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Reply #17 of 22 posted 5 AUG 17 by StrawChicago Alkaline clay 5a
Question for anyone: Does Alba class has "wafting scent" like "musk" roses? Or do you have to stick your nose close to sniff? It's heaven to walk pass a rose and can smell the perfume in the air, or open the window at night to smell the scent drifting inside. That's magical. There are only 5 roses in my garden that can carry the scent in the air: Marie pavie, Marie Daly, Perle d'Or, Excellenz von Schubert (these are hybrid musk), and Mary Magdalene (Austin rose with a wafting Frankincense/myrrh scent) .. but these are small bushes. Does a larger bush carry a wafting scent further with more blooms?
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Reply #18 of 22 posted 8 OCT 18 by Andrew from Dolton
It is like elder flower cordial.
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Reply #19 of 22 posted 8 OCT 18 by Jay-Jay
What's cordial? I know some drink mixed (alcoholic) beverages in the UK with Elder Flower.
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Reply #20 of 22 posted 8 OCT 18 by Andrew from Dolton
There is a very refreshing drink sometimes called elder flower champagne, very popular in Romania and called socata. You put in a bucket with some lemon juice and sugar then fill up with boiling water. Wait until it cools to luke warm then add the elder flowers and cover it. Stir the mixture every day and after (depending on how warm it is) three to five days you will start to see little bubbles forming. Strain the liquid and put in to 2 Litre plastic cola or other fizzy drink bottles. Then check every day and you will find the bottles become hard, because of all the gas. It is a very nice drink, served very cold it is just very mildly alcoholic even a child could drink it.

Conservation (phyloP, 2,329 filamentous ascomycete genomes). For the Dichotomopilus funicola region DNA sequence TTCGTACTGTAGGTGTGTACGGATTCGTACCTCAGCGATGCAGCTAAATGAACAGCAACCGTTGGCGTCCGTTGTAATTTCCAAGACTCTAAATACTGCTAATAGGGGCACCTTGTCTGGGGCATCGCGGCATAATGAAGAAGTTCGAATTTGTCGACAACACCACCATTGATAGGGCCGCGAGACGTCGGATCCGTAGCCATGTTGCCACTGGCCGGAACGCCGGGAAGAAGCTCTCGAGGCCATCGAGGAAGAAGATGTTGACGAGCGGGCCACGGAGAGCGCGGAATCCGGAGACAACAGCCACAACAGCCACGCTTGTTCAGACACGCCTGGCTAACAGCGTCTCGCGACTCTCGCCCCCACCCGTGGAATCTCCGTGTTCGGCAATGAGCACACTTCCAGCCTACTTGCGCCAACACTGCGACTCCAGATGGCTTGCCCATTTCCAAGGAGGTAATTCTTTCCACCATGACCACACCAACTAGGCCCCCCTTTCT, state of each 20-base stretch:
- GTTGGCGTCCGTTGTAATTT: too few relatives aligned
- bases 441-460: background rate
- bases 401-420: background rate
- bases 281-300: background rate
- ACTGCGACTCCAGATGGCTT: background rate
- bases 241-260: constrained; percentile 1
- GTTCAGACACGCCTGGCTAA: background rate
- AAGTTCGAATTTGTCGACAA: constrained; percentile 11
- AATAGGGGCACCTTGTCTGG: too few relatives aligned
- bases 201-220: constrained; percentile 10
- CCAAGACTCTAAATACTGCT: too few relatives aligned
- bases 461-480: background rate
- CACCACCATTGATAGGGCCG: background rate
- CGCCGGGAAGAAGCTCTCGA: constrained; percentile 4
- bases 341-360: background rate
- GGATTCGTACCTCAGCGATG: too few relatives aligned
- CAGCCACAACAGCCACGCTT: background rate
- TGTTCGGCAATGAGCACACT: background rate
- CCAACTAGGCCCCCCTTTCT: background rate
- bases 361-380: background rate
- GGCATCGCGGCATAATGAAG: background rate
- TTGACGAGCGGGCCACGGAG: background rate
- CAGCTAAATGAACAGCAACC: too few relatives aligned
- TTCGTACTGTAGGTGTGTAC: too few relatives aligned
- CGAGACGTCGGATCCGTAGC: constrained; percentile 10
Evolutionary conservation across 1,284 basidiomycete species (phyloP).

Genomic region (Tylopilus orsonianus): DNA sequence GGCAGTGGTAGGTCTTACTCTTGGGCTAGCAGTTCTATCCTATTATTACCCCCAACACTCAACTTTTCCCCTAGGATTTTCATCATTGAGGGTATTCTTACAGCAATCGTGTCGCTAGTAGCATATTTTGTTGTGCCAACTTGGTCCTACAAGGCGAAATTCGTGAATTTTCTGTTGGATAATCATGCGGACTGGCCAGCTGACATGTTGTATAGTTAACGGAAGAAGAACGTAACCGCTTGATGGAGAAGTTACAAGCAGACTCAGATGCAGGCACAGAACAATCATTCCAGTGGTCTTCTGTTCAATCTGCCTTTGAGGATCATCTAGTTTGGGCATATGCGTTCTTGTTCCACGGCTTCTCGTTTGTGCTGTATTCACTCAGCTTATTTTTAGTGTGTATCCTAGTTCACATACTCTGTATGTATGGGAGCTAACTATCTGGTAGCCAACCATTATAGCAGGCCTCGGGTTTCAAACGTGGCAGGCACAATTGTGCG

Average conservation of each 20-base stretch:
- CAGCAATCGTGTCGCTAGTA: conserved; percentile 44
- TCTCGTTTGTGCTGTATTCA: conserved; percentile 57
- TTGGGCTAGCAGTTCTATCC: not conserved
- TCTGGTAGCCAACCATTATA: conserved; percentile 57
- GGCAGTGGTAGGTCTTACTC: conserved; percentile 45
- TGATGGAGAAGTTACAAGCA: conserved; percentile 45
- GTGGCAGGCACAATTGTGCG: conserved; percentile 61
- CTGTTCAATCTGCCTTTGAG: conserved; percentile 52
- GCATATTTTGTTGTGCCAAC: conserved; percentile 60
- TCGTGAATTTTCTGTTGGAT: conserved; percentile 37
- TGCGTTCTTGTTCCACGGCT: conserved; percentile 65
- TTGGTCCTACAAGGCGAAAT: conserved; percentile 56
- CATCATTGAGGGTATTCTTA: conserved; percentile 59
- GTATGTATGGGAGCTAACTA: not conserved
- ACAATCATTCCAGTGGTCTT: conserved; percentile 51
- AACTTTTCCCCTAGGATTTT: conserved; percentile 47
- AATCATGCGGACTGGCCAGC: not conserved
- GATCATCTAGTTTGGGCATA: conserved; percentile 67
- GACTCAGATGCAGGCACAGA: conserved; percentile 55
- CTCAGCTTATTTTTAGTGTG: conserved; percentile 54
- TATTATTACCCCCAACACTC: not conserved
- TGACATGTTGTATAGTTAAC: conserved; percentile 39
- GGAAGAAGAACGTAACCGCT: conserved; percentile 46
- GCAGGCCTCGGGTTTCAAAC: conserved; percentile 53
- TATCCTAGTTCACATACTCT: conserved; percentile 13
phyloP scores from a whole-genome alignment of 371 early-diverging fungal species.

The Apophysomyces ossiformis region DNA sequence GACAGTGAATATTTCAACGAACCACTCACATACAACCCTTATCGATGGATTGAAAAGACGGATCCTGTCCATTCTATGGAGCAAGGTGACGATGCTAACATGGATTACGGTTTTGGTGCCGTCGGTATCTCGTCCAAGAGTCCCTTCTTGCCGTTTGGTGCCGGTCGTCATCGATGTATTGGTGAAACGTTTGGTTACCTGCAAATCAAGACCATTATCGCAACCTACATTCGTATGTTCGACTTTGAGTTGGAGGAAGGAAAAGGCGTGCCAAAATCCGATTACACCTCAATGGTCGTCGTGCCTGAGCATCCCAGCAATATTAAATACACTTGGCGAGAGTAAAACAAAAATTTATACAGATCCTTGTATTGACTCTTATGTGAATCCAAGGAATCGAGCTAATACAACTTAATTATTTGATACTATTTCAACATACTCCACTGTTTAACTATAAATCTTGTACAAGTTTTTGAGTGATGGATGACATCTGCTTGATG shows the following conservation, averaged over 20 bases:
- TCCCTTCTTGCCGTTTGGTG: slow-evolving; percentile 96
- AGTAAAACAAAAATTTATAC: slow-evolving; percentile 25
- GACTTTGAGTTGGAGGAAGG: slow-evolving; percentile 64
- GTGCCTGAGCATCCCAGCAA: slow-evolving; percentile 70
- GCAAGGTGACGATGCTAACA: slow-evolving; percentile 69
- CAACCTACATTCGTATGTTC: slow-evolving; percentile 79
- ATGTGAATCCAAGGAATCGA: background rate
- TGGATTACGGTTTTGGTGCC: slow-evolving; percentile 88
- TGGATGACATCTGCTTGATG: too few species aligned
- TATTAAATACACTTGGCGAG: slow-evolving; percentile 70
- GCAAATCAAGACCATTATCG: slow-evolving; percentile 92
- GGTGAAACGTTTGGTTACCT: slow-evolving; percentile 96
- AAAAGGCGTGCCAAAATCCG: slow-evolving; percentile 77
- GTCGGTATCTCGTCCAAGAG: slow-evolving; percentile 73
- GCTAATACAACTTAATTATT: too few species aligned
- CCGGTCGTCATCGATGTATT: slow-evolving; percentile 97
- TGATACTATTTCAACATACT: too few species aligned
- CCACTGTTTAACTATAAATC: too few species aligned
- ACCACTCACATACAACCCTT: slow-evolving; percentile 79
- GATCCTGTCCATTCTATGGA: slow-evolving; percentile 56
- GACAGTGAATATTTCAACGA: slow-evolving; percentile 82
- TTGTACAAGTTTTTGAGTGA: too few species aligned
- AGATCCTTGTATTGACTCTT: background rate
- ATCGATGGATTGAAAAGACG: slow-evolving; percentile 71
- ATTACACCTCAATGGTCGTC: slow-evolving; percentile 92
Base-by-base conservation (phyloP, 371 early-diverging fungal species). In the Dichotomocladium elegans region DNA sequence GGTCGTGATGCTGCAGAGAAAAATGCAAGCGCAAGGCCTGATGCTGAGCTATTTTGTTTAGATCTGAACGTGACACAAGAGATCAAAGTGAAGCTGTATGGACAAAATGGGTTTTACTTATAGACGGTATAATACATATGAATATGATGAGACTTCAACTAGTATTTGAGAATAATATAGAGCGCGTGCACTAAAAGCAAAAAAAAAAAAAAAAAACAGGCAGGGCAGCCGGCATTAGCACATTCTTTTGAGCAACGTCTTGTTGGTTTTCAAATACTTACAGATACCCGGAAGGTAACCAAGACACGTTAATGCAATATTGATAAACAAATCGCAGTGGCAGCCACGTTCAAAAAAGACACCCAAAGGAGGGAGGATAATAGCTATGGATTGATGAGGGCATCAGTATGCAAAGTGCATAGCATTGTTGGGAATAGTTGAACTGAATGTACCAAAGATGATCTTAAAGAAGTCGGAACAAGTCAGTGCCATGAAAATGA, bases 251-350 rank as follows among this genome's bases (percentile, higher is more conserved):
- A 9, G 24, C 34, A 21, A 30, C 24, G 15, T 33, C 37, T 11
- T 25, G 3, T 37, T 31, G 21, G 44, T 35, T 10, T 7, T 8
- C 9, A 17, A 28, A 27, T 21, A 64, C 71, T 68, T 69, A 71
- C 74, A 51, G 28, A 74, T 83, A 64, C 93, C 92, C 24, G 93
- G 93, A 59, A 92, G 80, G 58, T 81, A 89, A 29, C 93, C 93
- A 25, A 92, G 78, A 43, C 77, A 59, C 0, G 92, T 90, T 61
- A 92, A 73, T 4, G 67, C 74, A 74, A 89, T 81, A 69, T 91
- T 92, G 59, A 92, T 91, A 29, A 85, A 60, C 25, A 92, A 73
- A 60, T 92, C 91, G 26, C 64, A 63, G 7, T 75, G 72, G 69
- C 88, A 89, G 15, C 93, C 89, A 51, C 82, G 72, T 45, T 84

The cordial is a drink made by boiling the flowers in a lot of sugar. You would drink it by putting about 50ML in a half litre glass and filling the rest with water. It is very nice if you put the same amount of gin as cordial then fill the rest of the glass with tonic water and add a slice of lemon. It is divine drunk on a warm summer evening when the honeysuckle, elder flowers and of course the roses fill the air with the most magical fragrance.
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Reply #21 of 22 posted 8 OCT 18 by Jay-Jay
We have a slightly different recipe for(champagne) Elderflower lemonade, but it is similarly made. Last year I added fragrant rose flowers to the mixture. And no, not pouring boiling water on the elder-flowers, but boiled water with dissolved sugar and lemon juice in it... and cooled down to 25°C. Or else You would kill the yeast living on the elder flowers.
Also a syrup can be made with lemons and lemon zest and can be drunk hot in winter and cold in the summer with bubble water or cold tap-water.
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Reply #22 of 22 posted 8 OCT 18 by Andrew from Dolton
Oh yes, I had forgotten about the elderflowers and hot water, and I have now altered what I originally wrote. I have a cut leaved elder, f.laciniata, with Rosa arvensis and 'New Dawn' rambling through it. They all flower together and look really beautiful.
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Discussion id : 100-504
most recent 6 JUN 17 HIDE POSTS
 
Initial post 6 JUN 17 by Andrew from Dolton
This rose experienced two hard air frosts at the end of April. Whilst it did not damage any of the new growth every bud developed to the stage of almost opening, and then fell off.
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Discussion id : 67-560
most recent 27 JAN 17 SHOW ALL
 
Initial post 15 OCT 12 by kahlenberg
this rose turned out to be hardier than described, because it made it through last winter which was very severe here (-30 °). even some gallicas faded away.
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Reply #1 of 6 posted 9 FEB 13 by Chris
how has it done since?
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Reply #2 of 6 posted 10 FEB 13 by kahlenberg
very well, so far; all branches are still green, but winter is not over yet. try to get some pictures.
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Reply #3 of 6 posted 11 FEB 13 by Jay-Jay
I have to agree, over here it survived with flying colours lower temps than -20°C.
See my pictures of last year and last winter.
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Reply #4 of 6 posted 27 JAN 17 by Andrew from Dolton
It suffers from die-back in a cold U.K. winter such as 2010 when the temperature dropped to -18 in my location. We generally get cool wet summers that encourage sappy growth in climates with warmer drier summers plants can tolerate colder winter temperatures.